If you are not an opiate addicted person, it can be extremely difficult to develop an understanding of addiction. When people heard the word addiction and opiate – it was not uncommon for most people to think of a junkie with a needle in his arm – homeless sitting on the street corner. However, that is rapidly changing as the faces of addiction are shown on the evening news no matter what town you live in across the United States.
Commercials and other media are reporting on the epidemic issues related to prescription drug use, abuse and dependency. Chances are fairly good either you or somebody in your family knows at least one person who is struggling with opiate addiction. Understanding opiate addiction is becoming something more familiar to everyone in America due to the overwhelming number of people who have been affected by it.
In order to truly understand opiate addiction, we should begin with a definition of addiction.
“Addiction is defined as brain disease that is characterized by compulsive drug seeking and use, despite harmful consequences,” according to the National Institute on Drug Abuse (NIDA). “It is considered a brain disease because drugs change the brain; they change its structure and how it works. These brain changes can be long lasting and can lead to many harmful, often self-destructive, behaviors.”
However, medicine has come a long way where we are able to see the affects to the brain and reverse it. There is a difference between dependency and addiction and addiction evolves from a dependency not treated.
What is an opiate? Although this list is not all inclusive, it gives you an idea of how many prescription pain killers are opiates.
- Oxycodone (Percocet, Roxicet, Oxycontin, Tylox, Oxycet)
- Hydrocodone (Vicodin, Lortab, Norco)
- Hydromorphine (Dilaulid)
An opiate is a substance derived from the poppy plant (which contains opium). Opiates are sometimes called “natural” since the active ingredient molecules are made by nature, not manufactured by chemical synthesis. Common opiates include morphine and codeine, both made directly from poppy plants.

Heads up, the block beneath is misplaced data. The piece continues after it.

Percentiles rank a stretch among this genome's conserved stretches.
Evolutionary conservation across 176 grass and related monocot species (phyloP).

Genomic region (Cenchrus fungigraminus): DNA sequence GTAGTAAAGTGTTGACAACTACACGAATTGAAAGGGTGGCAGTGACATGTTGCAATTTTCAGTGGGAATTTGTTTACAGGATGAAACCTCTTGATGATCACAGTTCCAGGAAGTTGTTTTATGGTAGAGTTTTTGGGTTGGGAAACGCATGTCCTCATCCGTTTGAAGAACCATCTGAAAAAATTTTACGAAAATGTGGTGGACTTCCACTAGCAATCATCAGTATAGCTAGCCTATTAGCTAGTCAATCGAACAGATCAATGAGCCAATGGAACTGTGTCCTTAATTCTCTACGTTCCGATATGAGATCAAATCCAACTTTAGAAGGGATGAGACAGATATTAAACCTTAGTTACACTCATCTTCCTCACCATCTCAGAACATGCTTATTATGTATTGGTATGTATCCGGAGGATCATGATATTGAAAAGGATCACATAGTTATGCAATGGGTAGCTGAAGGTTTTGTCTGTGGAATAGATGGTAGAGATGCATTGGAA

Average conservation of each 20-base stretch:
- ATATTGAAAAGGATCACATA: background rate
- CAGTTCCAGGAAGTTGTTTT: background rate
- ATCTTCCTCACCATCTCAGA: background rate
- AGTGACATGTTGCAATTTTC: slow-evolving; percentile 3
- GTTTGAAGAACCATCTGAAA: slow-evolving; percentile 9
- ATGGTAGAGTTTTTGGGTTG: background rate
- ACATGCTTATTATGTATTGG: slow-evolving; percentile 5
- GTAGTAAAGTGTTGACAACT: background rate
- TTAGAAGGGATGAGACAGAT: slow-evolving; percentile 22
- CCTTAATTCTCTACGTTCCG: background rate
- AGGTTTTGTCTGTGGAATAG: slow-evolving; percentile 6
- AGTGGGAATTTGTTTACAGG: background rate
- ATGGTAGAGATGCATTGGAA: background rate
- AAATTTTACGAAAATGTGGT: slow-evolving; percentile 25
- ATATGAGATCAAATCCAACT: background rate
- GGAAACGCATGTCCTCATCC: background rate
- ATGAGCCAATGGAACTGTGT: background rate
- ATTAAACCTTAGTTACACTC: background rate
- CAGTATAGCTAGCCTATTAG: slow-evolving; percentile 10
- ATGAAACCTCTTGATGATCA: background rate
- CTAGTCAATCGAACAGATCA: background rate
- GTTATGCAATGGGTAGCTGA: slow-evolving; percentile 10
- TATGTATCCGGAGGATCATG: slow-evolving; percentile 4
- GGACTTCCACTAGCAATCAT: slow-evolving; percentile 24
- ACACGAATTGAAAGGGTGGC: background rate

An opioid is a substance (molecule) that is synthetic or partly synthetic, meaning the active ingredients (molecules) are manufactured via chemical synthesis. Opioids may act just like opiates in the human body, because of the similar molecules. opiate – narcotic analgesic derived from an opium poppy (natural) opioid – narcotic analgesic that is at least part synthetic, not found in nature The terms are often used interchangeably. On the street, “heroin” may mean synthetic, natural, or semi-synthetic compounds. Manufactured opioids like OxyContin are sometimes called “synthetic heroin”, also adding to the confusion.
Genuine “heroin” as originally formulated is technically considered an opioid, since it is chemically manufactured, although molecules from the opium plant are used in the process. Some of heroin’s active ingredient molecules are not found in nature. Currently many references are using opioid to refer to all opium-like substances (including opiates and opioids), and limiting the use of “opiates” to only natural opium poppy derived drugs like morphine.
Although opiate addicted individuals were sometimes thought of as people who wanted to live that way, the reality is becoming starkly clear that nobody sets out to become addicted. Understanding opiate addiction can be challenging even for the person who has become dependent or addicted. What started out as taking a pill that your doctor prescribed for you to temporarily alleviate pain can quickly become an obsession of the mind, as well as the body. Opiate dependent patients find they need a larger dosage to feel the same effect. This can lead ordinary people to behave in ways completely uncharacteristic as their descent into addiction begins.
When patients find out their doctor is tapering off their milligrams or the number of pills they are supposed to take each day, this may lead them to go doctor shopping. If they fail to achieve their goal of finding a provider willing to write them prescriptions for their desired quantity and potency, the next step is often stealing from family, who may have old pill bottles with unused opiates, or unsuspecting friends, who may offer the addict a few pills to help with their pain. When all other options are exhausted, the addict usually does not give up. They instead turn to the streets to purchase prescription opiates just like the heroin addict buys his bag of dope from the drug dealer in the neighborhood.
The risk-taking behavior is just one symptom that illustrates where opiate addiction can take people, who may never have drank alcohol and/or experimented with illegal drugs. The good news is opiate addicted individuals do not have to continue to suffer. There is help in the form of a non-traditional treatment option, which has proven to be successful.
Waismann Method Rapid Opiate Detox Center
Please contact us to learn more about how we can help without judgment or belittling anybody who has developed an addiction to opiates. We understand and we want to help you get your life back.
If you think you have a problem with opiate addiction, or if someone you love is struggling to stop taking prescription painkillers, please contact us today. The Waismann Method is a Rapid Opiate Detox Center, a facility that utilizes the most advanced treatment to treat opiate dependency.